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    Overpriced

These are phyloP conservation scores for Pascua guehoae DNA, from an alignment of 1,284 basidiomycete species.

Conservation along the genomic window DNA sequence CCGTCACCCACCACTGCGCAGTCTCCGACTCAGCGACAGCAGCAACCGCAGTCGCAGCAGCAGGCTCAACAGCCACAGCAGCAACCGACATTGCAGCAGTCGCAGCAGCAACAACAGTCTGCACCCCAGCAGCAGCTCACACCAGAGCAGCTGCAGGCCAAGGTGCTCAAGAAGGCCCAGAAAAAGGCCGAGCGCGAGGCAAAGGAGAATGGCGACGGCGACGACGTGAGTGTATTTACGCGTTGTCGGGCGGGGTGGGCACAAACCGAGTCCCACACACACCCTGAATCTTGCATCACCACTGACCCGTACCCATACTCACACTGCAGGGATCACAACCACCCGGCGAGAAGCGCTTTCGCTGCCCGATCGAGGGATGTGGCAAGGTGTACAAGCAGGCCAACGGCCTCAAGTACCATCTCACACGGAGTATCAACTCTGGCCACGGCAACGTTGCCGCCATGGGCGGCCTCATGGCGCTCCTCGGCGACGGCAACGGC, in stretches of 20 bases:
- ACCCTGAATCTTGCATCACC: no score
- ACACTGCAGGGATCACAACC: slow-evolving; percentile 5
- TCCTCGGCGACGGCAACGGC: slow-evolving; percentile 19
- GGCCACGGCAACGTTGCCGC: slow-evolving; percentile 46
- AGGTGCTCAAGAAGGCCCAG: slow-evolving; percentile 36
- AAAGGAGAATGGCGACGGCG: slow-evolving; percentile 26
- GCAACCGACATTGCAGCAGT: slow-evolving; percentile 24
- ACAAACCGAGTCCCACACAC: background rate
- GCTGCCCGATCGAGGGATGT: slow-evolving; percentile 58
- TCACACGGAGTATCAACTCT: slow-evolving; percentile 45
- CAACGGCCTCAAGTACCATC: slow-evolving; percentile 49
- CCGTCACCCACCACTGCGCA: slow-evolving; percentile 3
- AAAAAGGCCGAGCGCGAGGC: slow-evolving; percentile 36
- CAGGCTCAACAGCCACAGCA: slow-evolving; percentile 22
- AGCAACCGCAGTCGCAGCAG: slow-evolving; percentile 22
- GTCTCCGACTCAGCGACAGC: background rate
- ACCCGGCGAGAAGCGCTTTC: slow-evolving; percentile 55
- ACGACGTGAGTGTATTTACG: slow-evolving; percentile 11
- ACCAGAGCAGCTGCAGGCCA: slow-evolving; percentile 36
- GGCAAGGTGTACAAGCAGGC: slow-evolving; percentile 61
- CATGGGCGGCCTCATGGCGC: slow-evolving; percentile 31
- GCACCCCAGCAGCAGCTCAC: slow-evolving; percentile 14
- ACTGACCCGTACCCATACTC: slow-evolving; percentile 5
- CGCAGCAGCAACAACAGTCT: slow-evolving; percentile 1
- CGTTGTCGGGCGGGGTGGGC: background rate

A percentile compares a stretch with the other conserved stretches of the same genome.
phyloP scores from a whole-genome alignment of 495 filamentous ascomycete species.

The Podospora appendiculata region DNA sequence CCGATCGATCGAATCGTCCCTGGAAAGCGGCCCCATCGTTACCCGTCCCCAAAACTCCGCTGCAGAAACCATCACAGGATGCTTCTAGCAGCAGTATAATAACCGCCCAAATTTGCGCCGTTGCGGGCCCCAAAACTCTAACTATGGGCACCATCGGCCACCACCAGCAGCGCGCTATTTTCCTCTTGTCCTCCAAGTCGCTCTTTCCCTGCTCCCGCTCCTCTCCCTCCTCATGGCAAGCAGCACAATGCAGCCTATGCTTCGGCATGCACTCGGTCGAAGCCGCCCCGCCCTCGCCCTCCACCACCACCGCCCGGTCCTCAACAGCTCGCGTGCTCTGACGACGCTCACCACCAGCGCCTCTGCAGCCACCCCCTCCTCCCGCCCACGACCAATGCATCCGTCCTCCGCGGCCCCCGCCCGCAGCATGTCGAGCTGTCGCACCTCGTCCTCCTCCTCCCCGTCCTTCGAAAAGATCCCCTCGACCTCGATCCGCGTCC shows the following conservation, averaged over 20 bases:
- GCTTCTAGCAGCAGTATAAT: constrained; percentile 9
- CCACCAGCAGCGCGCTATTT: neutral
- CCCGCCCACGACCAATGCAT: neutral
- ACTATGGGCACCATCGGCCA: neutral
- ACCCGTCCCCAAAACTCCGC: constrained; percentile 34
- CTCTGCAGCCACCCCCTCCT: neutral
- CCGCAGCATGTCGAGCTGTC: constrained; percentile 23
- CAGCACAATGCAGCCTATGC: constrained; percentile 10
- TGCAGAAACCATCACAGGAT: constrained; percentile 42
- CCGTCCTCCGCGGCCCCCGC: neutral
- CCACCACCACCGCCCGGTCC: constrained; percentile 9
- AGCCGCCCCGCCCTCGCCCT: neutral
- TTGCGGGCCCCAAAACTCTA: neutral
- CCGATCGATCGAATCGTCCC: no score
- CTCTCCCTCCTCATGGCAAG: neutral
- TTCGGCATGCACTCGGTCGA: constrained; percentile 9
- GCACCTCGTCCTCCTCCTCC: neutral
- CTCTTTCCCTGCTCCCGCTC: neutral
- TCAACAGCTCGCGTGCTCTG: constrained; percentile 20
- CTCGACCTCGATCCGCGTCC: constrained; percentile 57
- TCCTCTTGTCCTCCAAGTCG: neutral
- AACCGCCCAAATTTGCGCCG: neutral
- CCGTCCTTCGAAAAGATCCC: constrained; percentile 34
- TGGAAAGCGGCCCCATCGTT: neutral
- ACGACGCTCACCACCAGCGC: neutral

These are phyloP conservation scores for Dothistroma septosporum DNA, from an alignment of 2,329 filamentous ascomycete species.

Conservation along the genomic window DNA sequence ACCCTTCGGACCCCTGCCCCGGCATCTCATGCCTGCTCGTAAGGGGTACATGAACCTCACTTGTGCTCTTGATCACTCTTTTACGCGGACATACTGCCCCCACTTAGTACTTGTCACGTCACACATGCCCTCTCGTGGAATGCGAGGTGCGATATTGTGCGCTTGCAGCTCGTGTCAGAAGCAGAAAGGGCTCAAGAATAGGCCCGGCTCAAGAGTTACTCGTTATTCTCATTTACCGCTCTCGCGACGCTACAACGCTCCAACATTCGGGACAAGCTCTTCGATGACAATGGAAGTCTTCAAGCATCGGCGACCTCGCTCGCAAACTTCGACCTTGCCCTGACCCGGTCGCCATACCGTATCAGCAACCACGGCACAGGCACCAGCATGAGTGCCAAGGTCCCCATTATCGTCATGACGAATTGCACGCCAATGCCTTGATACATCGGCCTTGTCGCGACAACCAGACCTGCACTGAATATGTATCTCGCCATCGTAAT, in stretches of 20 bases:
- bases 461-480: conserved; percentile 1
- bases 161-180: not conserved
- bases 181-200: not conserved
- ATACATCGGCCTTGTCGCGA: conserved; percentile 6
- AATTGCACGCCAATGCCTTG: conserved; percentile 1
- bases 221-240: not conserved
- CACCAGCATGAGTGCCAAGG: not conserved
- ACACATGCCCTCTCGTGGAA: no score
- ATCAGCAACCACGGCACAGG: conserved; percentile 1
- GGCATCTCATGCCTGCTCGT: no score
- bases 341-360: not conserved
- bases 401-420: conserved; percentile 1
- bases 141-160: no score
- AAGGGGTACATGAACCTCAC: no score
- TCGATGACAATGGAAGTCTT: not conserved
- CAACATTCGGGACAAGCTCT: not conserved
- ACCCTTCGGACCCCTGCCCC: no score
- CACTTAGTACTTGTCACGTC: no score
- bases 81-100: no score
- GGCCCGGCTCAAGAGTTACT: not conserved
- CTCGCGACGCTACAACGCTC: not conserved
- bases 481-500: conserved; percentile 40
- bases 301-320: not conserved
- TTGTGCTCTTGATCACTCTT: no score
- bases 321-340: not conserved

At the start of this book the reader gets the feeling that the author is taking a moment to plug himself and his other work - this would be more effective later when I have had a chance to decide if I like his writing yet, at the beginning it just seems like shameless advertising (but it's his book he can do as he likes). As I read the book I felt it was much more like a very badly structured essay then a flowing novel. Frequently the author introduces some statements, talks about them further adding in direct quotes to prove they are true and then concludes by saying yep, this is how it is - often tacking the conclusion on the end with no timing, direct repetition, and throwing on a sentence to lead us to the next chapter. This actually becomes rather boring, repetitive, and tiresome. I also often had the feeling that all direct quotes relating to a subject were just mashed in together, regardless of whether they flowed together or not, and sometimes directly contradicted one another with no further input of any kind. For the price of this book I expected much more, especially considering it is so old (the almost thirty epub price is outrageous for what it is). If you are a beginner to Midler fandom this will give you some background and quotes. If you have seen and read some of her main interviews, there really isn't anything new here except for some quotes from people who worked with her that talk more about themselves. He also says some things that leave me wondering if he ever watched anything she put on video such as that her character Nanette was the crazy lady with the fried egg on her head and that a scene in The Rose where the manager pours a drink on her head was a re-enactment of a true event. Even his reviews of her music just sound like regurgitated material he read elsewhere. He also writes about her song "Go" Help the Outcasts and comments on her beautiful live singing of The Glory of Love from For the Boys (I suppose the "Go" could be a typo - and you will find many of those in this book - but it would take very little effort on the part of the author to simply look at the track listing of For the Boys and Beaches before incorrectly stating which album a song is from). The number of obvious inaccuracies almost makes you wonder if it's a joke - you really do wonder if this biographer watched or listened to any of her work, or simply read a lot about what other people said and figured he could make a buck. The only reason to buy this book would be to read the quotes from other people, which really just make you want to go out and get their articles and skip this book all together. I never saw the first book, but the repetitive non-flowing nature of this one lead me to believe the author just shoved new paragraphs in when he had new relevant or updated material, with no regard or concern to how it fit in. The best part of this book is his endnotes where you can see a list of material that might actually be worth reading.
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